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Wednesday, August 4, 2010

Comfort food

I haven't decided what I think yet about the idea of "comfort feeding" rather than using a feeding tube.  Comfort feeding refers to giving normal food and drink by mouth to someone unable to feed himself, up to his tolerance for the process and the ability to swallow without choking.

Employed in patients with advanced Alzheimer's disease, whose brains are degenerating to the point of them forgetting how to eat and drink, it appears to be a way of providing comfort, nutrition and hydration that does not distress the patient or require sedation or restraints.  It enables the caregiver to feel like she's not starving or dehydrating Dad to death, while at the same time providing direct nurturing care to a loved one.  It would be used instead of a feeding tube.  The tolerance level of the patient, though, virtually ensures that too little nutrition and hydration are given.

The feeding tube has the advantage of ensuring that the patient receives adequate nutrition.  It has the disadvantage of being very uncomfortable and restrictive for someone in the last weeks or months of life as a terminal disease inexorably progresses.

The ethical question for the caregivers -- the patient's loved ones and the health professionals -- is whether their responsibility to the patient involves feeding or nutrition.

The statement by the US Catholic Bishops cited in the article suggests an obligation to nourish and to hydrate the patient.  The NYT points out, however, that feeding tubes do not necessarily prolong life.

The logic is clear: Is there a moral obligation if the outcome -- longevity -- does not improve?

Outcomes are only part of the equation, however.  Human beings need water and nutrition.  These are necessities, not means to any particular end other than to provide what every human being needs without depriving them.  The ability of hydration and nutrition to prolong life seems irrelevant: As long as the patient lives, he needs hydration and nutrition, and we have a duty to provide him with what he needs.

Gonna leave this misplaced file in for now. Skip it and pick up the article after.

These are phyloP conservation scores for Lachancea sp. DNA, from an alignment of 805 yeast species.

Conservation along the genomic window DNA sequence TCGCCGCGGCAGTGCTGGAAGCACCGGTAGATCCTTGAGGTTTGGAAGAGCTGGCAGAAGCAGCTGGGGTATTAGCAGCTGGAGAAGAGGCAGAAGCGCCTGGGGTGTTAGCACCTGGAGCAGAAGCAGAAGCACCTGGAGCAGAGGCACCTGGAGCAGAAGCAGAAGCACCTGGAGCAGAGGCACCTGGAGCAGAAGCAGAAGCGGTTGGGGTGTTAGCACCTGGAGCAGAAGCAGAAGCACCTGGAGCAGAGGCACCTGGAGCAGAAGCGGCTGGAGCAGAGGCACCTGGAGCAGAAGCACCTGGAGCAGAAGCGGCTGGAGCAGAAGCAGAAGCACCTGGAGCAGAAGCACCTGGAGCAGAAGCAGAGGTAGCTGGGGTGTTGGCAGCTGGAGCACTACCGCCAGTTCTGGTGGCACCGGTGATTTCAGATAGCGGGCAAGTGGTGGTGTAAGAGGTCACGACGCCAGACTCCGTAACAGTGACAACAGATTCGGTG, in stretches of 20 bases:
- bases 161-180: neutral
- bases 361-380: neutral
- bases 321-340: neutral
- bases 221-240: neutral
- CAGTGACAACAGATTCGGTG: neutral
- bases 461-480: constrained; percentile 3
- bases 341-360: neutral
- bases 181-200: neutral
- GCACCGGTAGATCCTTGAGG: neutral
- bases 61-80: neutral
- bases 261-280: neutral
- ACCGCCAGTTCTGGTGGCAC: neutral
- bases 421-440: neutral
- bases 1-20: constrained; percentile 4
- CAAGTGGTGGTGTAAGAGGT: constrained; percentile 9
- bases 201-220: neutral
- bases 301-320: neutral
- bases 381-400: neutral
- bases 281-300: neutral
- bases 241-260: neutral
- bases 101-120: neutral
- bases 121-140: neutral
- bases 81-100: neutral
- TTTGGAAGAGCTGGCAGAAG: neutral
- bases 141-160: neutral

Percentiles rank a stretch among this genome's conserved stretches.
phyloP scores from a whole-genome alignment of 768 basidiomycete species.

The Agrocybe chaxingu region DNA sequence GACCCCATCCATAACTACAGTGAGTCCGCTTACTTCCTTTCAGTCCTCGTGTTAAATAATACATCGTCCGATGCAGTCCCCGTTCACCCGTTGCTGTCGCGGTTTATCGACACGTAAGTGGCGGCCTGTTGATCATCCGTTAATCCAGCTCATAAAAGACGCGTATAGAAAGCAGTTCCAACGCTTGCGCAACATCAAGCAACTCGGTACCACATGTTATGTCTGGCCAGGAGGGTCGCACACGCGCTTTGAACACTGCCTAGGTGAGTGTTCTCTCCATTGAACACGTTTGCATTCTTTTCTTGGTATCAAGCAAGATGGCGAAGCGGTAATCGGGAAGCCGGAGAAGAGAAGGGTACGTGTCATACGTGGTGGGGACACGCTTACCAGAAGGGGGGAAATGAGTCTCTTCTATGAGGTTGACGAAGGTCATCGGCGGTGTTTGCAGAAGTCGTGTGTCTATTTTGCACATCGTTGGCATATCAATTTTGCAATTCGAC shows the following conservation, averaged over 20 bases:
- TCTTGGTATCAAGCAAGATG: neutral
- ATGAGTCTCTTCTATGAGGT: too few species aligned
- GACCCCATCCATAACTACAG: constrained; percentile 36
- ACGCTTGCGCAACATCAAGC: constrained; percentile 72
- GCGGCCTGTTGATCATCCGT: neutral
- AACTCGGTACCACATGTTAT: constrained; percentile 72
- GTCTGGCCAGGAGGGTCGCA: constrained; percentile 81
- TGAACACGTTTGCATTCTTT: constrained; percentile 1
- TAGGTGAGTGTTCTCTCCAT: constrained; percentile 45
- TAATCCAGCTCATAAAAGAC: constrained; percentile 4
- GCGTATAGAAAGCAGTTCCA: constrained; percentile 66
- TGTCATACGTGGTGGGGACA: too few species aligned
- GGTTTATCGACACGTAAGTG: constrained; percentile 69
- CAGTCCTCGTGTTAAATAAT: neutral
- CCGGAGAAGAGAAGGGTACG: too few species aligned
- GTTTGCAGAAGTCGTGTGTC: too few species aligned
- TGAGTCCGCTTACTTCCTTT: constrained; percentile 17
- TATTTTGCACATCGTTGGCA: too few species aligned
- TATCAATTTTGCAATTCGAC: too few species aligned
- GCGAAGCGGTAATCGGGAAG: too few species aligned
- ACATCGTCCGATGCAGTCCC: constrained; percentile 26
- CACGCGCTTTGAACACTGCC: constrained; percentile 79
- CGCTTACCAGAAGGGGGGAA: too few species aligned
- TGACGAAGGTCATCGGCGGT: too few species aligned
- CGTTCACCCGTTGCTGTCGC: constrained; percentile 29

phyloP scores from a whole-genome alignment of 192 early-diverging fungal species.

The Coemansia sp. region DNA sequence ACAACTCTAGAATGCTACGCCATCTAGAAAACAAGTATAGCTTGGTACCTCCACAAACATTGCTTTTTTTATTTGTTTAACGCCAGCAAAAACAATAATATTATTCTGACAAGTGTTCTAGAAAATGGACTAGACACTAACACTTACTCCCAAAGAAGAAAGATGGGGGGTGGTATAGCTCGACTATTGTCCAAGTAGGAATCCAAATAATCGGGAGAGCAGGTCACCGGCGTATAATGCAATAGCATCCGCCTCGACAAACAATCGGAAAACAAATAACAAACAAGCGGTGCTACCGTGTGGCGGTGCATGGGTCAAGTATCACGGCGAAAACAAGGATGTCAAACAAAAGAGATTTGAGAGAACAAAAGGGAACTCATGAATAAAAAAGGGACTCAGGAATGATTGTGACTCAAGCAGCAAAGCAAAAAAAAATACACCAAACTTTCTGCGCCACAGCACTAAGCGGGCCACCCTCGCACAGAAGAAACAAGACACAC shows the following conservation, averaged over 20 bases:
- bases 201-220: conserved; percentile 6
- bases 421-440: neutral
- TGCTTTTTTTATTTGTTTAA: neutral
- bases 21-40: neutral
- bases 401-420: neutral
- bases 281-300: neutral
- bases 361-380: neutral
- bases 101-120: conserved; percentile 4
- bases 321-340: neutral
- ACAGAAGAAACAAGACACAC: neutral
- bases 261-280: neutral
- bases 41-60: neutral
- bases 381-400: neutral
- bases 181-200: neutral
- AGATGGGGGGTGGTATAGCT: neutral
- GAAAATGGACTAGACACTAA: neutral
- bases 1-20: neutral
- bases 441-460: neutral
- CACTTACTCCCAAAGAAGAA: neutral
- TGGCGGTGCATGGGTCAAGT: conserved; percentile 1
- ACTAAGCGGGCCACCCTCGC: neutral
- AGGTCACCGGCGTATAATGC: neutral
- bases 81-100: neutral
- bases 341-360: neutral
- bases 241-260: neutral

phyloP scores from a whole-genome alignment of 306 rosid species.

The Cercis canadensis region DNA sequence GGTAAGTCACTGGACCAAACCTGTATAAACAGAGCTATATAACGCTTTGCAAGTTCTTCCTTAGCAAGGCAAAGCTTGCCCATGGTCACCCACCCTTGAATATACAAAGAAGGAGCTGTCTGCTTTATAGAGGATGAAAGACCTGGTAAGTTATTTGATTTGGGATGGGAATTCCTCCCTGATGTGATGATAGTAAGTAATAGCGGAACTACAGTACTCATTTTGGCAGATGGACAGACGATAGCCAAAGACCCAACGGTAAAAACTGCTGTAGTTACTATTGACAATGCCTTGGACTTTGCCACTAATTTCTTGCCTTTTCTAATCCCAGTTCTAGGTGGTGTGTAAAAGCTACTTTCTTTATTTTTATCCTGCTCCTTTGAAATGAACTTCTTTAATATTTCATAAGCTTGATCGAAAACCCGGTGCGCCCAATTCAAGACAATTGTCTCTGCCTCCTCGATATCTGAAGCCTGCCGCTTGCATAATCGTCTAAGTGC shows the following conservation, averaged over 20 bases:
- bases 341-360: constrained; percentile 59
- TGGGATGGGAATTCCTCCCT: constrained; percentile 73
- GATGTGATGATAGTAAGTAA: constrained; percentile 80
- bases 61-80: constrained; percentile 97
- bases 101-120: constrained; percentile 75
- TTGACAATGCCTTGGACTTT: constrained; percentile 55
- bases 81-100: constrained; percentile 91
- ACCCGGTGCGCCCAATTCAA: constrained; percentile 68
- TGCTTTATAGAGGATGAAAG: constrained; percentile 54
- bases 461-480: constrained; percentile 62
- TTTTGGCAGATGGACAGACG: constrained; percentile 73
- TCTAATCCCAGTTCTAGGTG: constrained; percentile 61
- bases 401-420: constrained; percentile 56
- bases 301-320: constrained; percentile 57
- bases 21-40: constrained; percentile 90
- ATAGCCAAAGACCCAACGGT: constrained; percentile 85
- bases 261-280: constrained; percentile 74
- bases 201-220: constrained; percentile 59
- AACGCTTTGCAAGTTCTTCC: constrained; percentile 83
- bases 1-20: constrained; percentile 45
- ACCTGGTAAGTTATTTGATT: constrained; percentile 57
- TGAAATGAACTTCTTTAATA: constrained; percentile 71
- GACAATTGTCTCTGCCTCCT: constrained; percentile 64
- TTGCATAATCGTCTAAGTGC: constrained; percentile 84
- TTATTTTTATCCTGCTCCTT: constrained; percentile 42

Comfort feeding almost seems more like it comforts the caregiver more than the patient.  I am also concerned about the slippery slope: If food and drink are given in accord with the patient's tolerance to eat and drink, at a certain point it becomes frustrating to continue to give food, whether it be "right now" at a given feeding, or day after day after day. Caregivers can easily give up when they ought to persist, and over years and years with this policy, it eventually morphs into a pro-forma "I tired to give him food but he wouldn't take it so I didn't force him" -- at the slightest resistance -- and then, eventually, getting to the point of asking, "Why bother even trying?"

And, by the way, since when are Alzheimer's patients competent to determine their own care?

I appear to be arguing myself out of comfort feeding, and I have to admit, it makes me, well, uncomfortable.  But I haven't decided yet.

This I know: There is no wrong in giving someone adequate hydration and nutrition.  It's a matter of how best to do that. Each way appears to do well in some respect while falling short in another, albeit in opposite ways.  I need to think about it some more.

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